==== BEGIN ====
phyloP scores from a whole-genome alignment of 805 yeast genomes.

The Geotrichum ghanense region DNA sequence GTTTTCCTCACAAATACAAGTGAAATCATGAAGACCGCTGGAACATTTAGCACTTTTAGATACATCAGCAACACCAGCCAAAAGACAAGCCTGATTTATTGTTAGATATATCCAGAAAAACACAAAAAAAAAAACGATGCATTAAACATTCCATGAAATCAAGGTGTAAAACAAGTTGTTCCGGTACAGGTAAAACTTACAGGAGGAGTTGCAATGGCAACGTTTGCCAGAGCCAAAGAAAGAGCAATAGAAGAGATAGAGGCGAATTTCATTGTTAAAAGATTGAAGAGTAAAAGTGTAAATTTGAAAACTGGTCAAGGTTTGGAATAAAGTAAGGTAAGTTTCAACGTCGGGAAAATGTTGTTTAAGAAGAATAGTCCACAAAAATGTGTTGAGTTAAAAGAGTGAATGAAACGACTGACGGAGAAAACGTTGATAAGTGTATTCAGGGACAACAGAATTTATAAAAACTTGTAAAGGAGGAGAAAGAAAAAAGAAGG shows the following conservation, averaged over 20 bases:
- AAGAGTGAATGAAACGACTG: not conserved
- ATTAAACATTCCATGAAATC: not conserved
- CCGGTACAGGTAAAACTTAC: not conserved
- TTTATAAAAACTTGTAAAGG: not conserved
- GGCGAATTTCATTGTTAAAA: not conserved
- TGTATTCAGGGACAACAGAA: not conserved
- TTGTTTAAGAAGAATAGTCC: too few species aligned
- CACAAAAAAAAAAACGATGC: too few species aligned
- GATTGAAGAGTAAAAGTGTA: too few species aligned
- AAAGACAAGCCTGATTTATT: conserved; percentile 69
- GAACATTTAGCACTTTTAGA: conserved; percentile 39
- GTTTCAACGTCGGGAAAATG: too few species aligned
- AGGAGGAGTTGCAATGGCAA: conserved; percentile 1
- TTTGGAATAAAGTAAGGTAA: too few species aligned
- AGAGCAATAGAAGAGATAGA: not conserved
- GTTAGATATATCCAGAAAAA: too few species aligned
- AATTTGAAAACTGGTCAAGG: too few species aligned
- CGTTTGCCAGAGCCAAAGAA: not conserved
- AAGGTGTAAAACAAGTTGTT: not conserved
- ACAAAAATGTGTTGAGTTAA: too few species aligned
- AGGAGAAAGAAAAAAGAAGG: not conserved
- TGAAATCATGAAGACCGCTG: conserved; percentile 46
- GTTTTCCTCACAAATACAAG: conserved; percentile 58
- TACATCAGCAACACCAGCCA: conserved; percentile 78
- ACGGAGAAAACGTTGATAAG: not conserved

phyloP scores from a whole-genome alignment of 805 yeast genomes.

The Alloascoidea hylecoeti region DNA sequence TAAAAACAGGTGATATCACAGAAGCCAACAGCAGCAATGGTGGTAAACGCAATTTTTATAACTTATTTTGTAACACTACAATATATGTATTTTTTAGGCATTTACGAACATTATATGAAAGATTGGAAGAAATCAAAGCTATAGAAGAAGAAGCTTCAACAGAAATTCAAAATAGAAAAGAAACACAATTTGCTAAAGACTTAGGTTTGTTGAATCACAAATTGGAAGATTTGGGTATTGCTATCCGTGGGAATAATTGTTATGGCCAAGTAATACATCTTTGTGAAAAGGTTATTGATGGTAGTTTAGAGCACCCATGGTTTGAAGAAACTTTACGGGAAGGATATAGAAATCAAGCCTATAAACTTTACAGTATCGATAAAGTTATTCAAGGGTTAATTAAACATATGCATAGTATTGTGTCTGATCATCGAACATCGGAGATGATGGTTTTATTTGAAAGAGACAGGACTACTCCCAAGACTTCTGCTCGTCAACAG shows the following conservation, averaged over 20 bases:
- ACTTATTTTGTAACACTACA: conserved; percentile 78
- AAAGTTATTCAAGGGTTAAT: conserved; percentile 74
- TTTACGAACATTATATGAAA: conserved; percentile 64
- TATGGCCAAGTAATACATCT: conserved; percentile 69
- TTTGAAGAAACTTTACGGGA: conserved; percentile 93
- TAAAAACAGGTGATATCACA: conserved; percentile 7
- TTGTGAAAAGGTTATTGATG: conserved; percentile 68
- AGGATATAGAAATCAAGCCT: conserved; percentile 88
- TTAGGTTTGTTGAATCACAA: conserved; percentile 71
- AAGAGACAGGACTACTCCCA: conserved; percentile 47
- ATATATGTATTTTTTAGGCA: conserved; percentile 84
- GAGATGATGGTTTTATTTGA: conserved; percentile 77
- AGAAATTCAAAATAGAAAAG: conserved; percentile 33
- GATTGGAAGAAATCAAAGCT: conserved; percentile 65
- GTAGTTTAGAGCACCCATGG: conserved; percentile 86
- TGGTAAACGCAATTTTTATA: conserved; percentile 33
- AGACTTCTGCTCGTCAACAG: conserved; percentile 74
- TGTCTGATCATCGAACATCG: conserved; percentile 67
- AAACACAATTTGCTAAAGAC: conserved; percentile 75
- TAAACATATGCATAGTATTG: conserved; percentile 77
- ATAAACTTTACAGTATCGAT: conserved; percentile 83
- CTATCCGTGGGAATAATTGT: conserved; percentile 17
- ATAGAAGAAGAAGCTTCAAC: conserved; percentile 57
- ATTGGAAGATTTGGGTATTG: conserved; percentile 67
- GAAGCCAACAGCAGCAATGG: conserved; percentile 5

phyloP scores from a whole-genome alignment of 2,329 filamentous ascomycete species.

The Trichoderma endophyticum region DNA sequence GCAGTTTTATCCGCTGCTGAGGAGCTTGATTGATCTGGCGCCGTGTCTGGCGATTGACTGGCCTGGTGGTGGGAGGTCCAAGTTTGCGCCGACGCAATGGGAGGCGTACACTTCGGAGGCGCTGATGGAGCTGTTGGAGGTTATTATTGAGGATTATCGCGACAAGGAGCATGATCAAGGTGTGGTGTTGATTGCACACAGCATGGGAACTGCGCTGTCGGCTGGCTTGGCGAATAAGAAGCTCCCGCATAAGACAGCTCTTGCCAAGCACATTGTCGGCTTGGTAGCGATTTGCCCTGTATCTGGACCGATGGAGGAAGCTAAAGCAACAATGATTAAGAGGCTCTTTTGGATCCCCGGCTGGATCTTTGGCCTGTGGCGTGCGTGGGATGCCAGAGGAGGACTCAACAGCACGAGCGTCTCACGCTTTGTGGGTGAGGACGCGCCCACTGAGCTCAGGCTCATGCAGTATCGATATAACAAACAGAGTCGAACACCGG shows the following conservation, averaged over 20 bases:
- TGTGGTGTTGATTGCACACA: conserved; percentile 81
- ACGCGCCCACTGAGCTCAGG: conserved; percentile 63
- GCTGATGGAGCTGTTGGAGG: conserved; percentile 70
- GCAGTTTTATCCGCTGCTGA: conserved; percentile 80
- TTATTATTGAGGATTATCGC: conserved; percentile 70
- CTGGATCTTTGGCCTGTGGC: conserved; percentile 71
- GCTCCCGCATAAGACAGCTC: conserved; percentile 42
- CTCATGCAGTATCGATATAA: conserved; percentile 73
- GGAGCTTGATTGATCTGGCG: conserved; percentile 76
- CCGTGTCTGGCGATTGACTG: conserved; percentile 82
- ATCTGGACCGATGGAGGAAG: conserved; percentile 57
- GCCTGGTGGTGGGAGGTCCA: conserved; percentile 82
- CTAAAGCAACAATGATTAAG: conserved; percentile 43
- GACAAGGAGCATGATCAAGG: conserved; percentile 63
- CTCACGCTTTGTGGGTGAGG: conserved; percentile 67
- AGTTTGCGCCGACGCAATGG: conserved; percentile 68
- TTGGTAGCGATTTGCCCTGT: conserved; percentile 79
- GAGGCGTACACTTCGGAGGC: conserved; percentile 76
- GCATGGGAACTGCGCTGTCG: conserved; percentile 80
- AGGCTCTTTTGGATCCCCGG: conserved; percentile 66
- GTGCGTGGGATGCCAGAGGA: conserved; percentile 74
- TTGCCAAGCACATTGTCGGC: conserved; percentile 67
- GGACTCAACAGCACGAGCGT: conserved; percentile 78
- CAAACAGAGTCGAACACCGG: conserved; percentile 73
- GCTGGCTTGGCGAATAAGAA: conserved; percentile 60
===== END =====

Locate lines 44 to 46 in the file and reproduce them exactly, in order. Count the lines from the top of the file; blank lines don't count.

- GTAGTTTAGAGCACCCATGG: conserved; percentile 86
- TGGTAAACGCAATTTTTATA: conserved; percentile 33
- AGACTTCTGCTCGTCAACAG: conserved; percentile 74